In October 2010, keep your eyes open for comet 103P Hartley. This comet is a fairly short period comet with an orbital period of a little under 6.5 years. This year's apparition, though, could be a very interesting one.
The 2010 apparition of comet 103P Hartley is interesting because the comet's perihelion and closest approach to Earth are so close to each other. Shown in the image to the right is the comet's close approach to Earth on October 20th, 2010. This close approach is only 8 days prior to the comet's perihelion, where it is closest to the sun. This combination could result in a 2010 apparition of 103P Hartley reaching up to magnitude 5. If we're very lucky, it may go even higher!
Once every year, the Perseid meteor shower returns. Each year, the Perseids are an excellent meteor shower, and are possibly the most popular meteor shower (they're definitely my favorite). They are often very fast and bright, and can sometimes leave fiery trails in the sky.
The Perseids are called so because of their apparent origin, called the radiant, in Perseus. Each meteor you see is actually a piece of the comet Swift-Tuttle. This comet leaves behind a trail of dust and debris every time it orbits the sun, thus refreshing the source of the Perseid meteor shower. This year's Perseid meteor shower will be at its most active peak on the night of August 12th, 2010.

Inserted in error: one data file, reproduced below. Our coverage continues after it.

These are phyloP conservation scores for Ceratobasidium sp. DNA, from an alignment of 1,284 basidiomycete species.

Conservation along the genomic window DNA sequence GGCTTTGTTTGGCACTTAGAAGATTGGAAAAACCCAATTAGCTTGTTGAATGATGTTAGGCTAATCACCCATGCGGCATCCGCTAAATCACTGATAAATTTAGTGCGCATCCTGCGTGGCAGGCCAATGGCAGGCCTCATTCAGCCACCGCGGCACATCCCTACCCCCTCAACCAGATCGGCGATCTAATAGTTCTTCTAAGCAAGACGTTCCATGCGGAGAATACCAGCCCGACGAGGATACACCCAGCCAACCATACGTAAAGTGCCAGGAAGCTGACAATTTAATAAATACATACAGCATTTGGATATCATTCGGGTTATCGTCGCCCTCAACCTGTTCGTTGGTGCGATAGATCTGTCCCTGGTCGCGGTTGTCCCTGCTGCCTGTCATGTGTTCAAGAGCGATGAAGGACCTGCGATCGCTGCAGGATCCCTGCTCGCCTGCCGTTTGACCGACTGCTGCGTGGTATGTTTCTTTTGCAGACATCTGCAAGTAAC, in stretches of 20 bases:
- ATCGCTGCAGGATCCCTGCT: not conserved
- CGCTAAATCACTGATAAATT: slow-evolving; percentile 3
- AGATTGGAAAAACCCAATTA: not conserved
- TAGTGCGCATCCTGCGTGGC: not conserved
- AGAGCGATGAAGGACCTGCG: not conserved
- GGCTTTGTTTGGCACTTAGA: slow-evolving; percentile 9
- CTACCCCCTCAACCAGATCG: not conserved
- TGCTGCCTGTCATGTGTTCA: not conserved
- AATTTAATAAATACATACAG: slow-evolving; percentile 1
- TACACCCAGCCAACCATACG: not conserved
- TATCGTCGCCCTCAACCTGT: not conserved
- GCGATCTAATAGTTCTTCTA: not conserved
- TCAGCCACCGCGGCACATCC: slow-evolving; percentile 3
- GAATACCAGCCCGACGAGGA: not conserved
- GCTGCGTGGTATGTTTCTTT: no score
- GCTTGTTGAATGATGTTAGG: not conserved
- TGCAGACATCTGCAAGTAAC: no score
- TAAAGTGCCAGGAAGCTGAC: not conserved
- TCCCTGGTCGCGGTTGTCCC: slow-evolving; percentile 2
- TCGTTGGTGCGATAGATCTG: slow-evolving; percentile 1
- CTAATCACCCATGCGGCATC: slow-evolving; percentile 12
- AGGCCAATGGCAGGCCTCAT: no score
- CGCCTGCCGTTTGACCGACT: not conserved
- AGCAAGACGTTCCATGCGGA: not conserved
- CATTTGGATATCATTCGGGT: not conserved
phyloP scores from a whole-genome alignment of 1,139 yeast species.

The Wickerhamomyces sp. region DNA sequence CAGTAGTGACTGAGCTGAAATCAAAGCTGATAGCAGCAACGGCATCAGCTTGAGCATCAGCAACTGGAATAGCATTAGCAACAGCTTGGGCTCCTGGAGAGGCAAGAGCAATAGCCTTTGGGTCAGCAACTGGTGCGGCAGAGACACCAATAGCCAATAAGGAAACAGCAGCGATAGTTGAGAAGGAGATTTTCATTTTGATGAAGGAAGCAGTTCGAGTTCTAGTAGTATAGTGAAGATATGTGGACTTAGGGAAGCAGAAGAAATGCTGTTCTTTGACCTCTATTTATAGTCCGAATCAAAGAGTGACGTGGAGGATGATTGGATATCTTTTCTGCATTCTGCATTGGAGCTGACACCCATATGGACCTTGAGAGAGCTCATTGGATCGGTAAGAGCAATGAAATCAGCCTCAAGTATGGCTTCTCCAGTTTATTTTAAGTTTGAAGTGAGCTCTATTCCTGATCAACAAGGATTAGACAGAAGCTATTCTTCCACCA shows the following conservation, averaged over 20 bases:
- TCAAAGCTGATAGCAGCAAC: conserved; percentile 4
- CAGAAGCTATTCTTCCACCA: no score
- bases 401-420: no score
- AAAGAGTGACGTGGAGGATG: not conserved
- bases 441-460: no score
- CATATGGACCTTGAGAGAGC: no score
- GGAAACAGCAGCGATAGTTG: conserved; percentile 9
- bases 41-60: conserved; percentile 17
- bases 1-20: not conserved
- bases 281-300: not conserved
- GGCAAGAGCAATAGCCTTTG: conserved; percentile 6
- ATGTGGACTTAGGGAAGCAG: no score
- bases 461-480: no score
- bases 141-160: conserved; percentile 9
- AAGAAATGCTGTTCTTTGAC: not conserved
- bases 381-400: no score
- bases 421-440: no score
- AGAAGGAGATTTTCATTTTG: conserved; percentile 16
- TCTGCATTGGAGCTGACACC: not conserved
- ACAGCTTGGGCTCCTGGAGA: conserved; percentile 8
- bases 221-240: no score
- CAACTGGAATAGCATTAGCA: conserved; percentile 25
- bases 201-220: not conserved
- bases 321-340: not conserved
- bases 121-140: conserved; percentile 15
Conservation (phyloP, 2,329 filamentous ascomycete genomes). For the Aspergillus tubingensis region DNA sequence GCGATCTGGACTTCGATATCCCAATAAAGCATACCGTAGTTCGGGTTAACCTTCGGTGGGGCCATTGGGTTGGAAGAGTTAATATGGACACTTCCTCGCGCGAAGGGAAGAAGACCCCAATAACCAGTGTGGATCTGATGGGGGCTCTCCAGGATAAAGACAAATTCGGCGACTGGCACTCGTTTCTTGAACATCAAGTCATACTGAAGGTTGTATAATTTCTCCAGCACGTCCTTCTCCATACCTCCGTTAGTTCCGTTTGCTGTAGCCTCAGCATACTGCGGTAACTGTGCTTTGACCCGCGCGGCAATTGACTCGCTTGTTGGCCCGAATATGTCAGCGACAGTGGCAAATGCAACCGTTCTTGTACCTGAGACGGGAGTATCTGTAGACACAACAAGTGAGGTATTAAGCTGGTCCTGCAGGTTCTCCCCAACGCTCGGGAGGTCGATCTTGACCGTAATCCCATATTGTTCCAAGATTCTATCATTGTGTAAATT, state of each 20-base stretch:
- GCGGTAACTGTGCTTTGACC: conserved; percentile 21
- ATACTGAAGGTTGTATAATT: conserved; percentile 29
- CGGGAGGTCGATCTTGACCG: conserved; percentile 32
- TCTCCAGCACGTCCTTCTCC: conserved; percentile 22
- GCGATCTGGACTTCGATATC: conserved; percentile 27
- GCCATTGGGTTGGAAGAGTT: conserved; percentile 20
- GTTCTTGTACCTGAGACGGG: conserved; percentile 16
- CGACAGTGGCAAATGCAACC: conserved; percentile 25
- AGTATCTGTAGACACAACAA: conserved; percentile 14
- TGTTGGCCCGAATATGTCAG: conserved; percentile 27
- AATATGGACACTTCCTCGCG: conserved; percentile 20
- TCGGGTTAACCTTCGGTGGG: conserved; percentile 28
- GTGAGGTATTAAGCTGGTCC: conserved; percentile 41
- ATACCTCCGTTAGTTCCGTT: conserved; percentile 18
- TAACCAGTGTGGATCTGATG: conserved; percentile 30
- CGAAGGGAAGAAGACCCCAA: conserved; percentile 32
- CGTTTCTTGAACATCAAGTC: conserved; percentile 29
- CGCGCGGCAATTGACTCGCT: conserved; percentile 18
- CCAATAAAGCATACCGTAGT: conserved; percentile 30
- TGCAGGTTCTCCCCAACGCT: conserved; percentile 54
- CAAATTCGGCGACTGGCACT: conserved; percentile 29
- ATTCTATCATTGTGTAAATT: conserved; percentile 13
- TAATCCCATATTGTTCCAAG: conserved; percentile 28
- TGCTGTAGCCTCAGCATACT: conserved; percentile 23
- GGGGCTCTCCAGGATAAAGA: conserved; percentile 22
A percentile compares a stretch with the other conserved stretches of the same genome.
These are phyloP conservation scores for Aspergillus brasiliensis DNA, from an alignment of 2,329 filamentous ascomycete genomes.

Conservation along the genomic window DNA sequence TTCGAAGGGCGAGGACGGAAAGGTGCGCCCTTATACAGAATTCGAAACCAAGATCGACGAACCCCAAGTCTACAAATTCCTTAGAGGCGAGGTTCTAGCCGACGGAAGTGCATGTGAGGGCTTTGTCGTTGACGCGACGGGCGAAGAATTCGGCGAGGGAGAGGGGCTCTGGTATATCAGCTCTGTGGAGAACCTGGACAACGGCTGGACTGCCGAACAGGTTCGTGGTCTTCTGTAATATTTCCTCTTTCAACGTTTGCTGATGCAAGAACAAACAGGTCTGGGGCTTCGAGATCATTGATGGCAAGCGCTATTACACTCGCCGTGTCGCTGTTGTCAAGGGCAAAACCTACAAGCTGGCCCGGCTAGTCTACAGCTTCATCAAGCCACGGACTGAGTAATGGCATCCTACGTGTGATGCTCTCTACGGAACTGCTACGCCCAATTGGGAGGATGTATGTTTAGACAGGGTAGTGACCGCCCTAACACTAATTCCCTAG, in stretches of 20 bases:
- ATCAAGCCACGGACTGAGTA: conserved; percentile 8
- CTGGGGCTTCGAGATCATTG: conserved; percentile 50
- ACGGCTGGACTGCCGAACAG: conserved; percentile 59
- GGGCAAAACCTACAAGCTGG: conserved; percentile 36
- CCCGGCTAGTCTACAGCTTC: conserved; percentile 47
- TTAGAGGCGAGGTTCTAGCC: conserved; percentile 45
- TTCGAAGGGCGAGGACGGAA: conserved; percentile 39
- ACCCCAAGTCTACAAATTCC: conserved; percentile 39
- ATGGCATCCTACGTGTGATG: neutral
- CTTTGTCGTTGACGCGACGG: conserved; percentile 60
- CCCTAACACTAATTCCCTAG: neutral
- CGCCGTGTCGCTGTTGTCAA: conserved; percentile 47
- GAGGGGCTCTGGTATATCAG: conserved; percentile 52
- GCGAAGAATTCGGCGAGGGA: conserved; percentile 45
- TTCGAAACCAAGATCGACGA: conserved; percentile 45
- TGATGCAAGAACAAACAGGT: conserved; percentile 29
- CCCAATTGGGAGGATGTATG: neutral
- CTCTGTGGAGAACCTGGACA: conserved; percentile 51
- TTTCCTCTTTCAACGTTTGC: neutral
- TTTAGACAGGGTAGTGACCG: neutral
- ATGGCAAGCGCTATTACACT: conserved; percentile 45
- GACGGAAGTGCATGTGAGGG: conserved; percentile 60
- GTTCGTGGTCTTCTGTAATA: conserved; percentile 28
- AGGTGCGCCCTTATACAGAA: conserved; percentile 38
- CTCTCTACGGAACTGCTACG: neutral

The Perseids can be viewed any time between now and the 24th, however, since their peak is so broad. Look to the North and Northeast to see the most meteors. This year's shower also has the benefit of having very little interference from the Moon. The best time to watch the meteor shower is after midnight, as the Earth is rotating into the shower in the predawn hours. This will increase the meteor rate considerably.
With good, dark skies (after the moon sets at about 10 PM), expect up to 100 meteors per hour. Of course, light pollution and moonlight may decrease your observed meteor count.
Viewers and amateur astronomers in the northern US may be treated to a special event tonight and tomorrow night. The sun recently emitted a solar flare in the Earth's direction.
While this has been quite rare lately, this one is poised to put on quite a light show in the Earth's upper atmosphere. When the charged particles from this solar flare reach the Earth, their energy is turned into light by the Earth's upper atmosphere. We know these as the aurora borealis.
So tonight (August 3rd) and tomorrow (August 4th), look high in the sky at dusk and into the night to see a possible aurora display in your town! Current estimates are a 45% chance of activity with a 10% chance of significant geomagnetic activity. Pretty good odds considering!